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  1. #11
    Senior Member OldRagFreeze's Avatar
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    I still like to use tautlines for my guy lines... But for the suspension the adjustability of the whoopie slings is just too convenient.
    "We're the Sultans of Swing."

  2. #12
    DuctTape's Avatar
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    I use knots exclusively for my tarp.

    Since my suspension is straps, I use 'biners and cinch buckles.

  3. #13
    Mr. Arrowhead pgibson's Avatar
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    Apr 2009
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    SW Idaho
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    Quote Originally Posted by David View Post
    I wonder if there is a list of knots that amsteel works with ?
    Being a single braid cord that is easily compressed to a dangerous level knots are not recommended by the manufacturer of amsteel. Amsteel is also very slick due to the type of rope it is and the coating that are added to reduce friction. Many knots have been found to slip. That along with the higher de-rating due to the compression and most avoid using knots. Splicing it is quite easy though and what it is intended for.
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  4. #14
    Acer's Avatar
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    Quote Originally Posted by pgibson View Post
    Being a single braid cord that is easily compressed to a dangerous level knots are not recommended by the manufacturer of amsteel. Amsteel is also very slick due to the type of rope it is and the coating that are added to reduce friction. Many knots have been found to slip. That along with the higher de-rating due to the compression and most avoid using knots. Splicing it is quite easy though and what it is intended for.

    Also I might add, that we just love the fiddle factor of DYI'ing our gear, and using the ingenitutity of stuff being made for speficcally hammock hanging by our cottage people. Seems to me everybody is constantly tweaking their gear and setups looking for the absolutely best setup for each of us and so we are constantly experimenting especially on suspensions and tieouts when not hanging. Kinda gives us something to do as well when we are staring at all that equipment we spent alot of money on.

  5. #15
    Member
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    I was hanging from some braided rope about 6mm I thought it would hold my weight, so when it dumped me on the floor I was most embarrased but I was hanging on a boat deck the rope had been cut by a sharp angle on the rail I had tyied too LOL...
    so I ended up here looking for better options :-)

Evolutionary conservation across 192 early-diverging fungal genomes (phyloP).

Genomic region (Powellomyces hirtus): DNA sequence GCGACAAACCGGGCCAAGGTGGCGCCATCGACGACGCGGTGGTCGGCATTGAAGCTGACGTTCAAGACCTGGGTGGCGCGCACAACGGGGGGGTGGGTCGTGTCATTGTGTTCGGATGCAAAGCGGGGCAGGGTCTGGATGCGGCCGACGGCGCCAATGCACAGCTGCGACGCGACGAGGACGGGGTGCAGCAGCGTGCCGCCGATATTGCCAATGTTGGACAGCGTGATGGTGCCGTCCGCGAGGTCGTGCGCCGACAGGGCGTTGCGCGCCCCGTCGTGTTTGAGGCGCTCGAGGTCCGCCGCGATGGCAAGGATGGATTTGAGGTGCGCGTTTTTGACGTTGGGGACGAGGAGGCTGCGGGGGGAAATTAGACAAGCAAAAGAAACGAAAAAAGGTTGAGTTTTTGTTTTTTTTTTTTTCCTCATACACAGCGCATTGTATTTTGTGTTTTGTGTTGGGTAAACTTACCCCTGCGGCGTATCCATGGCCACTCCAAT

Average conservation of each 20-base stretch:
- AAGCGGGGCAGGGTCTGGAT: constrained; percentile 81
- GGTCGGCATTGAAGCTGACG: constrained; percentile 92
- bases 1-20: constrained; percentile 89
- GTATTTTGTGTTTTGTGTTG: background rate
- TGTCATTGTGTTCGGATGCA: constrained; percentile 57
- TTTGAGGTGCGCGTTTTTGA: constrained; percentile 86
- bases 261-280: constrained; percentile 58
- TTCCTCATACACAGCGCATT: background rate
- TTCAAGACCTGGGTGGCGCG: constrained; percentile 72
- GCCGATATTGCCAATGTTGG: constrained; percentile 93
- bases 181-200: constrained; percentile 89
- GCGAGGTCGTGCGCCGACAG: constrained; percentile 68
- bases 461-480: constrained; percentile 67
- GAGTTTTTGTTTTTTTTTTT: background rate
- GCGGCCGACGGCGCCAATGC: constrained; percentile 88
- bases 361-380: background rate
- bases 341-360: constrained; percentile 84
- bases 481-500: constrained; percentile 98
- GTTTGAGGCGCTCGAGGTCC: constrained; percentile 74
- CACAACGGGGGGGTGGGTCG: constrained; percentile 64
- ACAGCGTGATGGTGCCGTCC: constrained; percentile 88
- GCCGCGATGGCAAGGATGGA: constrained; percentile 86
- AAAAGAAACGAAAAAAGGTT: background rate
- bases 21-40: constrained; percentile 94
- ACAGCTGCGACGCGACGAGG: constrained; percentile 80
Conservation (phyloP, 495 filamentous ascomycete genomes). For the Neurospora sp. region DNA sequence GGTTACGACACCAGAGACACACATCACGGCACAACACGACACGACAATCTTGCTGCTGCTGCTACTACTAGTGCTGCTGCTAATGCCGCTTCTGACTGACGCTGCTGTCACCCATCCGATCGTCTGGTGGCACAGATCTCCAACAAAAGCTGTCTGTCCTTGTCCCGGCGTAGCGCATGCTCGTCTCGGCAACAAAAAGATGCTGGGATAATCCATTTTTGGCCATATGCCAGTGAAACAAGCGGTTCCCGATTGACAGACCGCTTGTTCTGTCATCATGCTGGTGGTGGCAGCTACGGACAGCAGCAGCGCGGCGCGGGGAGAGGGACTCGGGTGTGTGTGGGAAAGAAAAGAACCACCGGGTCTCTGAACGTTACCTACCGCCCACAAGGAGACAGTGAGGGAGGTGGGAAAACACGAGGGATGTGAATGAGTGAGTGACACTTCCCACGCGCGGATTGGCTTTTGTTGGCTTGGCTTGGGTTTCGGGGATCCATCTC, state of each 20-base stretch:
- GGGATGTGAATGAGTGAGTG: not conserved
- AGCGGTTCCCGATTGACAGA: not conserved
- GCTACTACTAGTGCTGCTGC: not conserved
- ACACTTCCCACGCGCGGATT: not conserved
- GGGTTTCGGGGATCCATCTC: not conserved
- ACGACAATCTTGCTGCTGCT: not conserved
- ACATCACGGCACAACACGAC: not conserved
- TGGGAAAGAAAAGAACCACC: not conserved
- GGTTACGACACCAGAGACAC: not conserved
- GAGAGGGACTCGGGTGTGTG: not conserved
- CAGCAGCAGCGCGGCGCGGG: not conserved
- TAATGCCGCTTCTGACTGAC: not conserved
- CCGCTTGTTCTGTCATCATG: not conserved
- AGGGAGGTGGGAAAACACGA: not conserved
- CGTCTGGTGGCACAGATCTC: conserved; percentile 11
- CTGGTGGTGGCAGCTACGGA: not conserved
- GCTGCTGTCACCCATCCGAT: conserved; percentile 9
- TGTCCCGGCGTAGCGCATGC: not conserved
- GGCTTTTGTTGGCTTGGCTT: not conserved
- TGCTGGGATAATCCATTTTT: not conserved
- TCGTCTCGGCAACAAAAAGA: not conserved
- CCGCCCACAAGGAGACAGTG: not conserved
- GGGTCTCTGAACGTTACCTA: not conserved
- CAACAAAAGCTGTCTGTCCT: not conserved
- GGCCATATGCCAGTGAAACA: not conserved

in the UK looking for trees about 14foot apart

  6. #16
    Senior Member DemostiX's Avatar
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    Like Lewis & Clark: Wintrin' o/t Columbia again: PDX
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    Quote Originally Posted by David View Post
    I was hanging from some braided rope about 6mm I thought it would hold my weight, so when it dumped me on the floor I was most embarrased but I was hanging on a boat deck the rope had been cut by a sharp angle on the rail I had tyied too LOL...
    so I ended up here looking for better options :-)
    Your rule of thumb assumed a thumb of a different length or thickness.

    Climbers and arborists are around 12mm / 1/2" - 5/8" line with a BS that is +-20% for that size, so long as the material --nylon or polyester -- and construction are sound. Take polyester or nylon down to 6mm / 1/4" and the strength is reduced 3/4, assuming --as may not be the case -- that a same- thickness and weak jacket doesn't now account for more of the total heft, leaving a 3mm core to carry the load. Knot it, and the bs at the knot migh be that of a 2mm poly /nylon line, just 100kg /200lb.

    The strengths you see listed from serious makers of Dyneema and Spectra based line, including Marlow in the UK, are all of properly spliced line. When cordage is that pricey, it gets spliced, not binned.
    Last edited by DemostiX; 01-14-2013 at 17:16.

  7. #17
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    any climbing rope we use is one length because of the prusik type devices so splices are not safe. we also have LOLER inspections that would fail any home done splices too...
    Last edited by David; 01-14-2013 at 18:00.
    in the UK looking for trees about 14foot apart

  8. #18
    Senior Member DemostiX's Avatar
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    Quote Originally Posted by David View Post
    any climbing rope we use is one length because of the prusik type devices so splices are not safe. we also have LOLER inspections that would fail any home done splices too...
    The Dyneema / Spectra cordage used here is totally unsuitable for climbing, except in emergency cordalettes / slings. No stretch and no energy absorption. Putting a jacket on just provides a grip.

    Speaking of which: It isn't clear that the various coating have much to do with slipperiness of Dyneema / Spectra cord. In fact it seems more likely that the coatings reduce internal slipperiness, increasing stiffness, and make the cord easier to handle. This stuff is inherently ultra-slippery.
    Last edited by DemostiX; 01-15-2013 at 13:21.

  9. #19
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    :-) no climbing on a whoopie sling would be a little silly LOL
    in the UK looking for trees about 14foot apart

  10. #20
    Senior Member Hototo's Avatar
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    I know all my knots but find myself drawn to the ease of use many of the alternatives offer. In my opinion, knots are better but becoming a lost art. I tend to like faster and easier (ok I'm just lazy).

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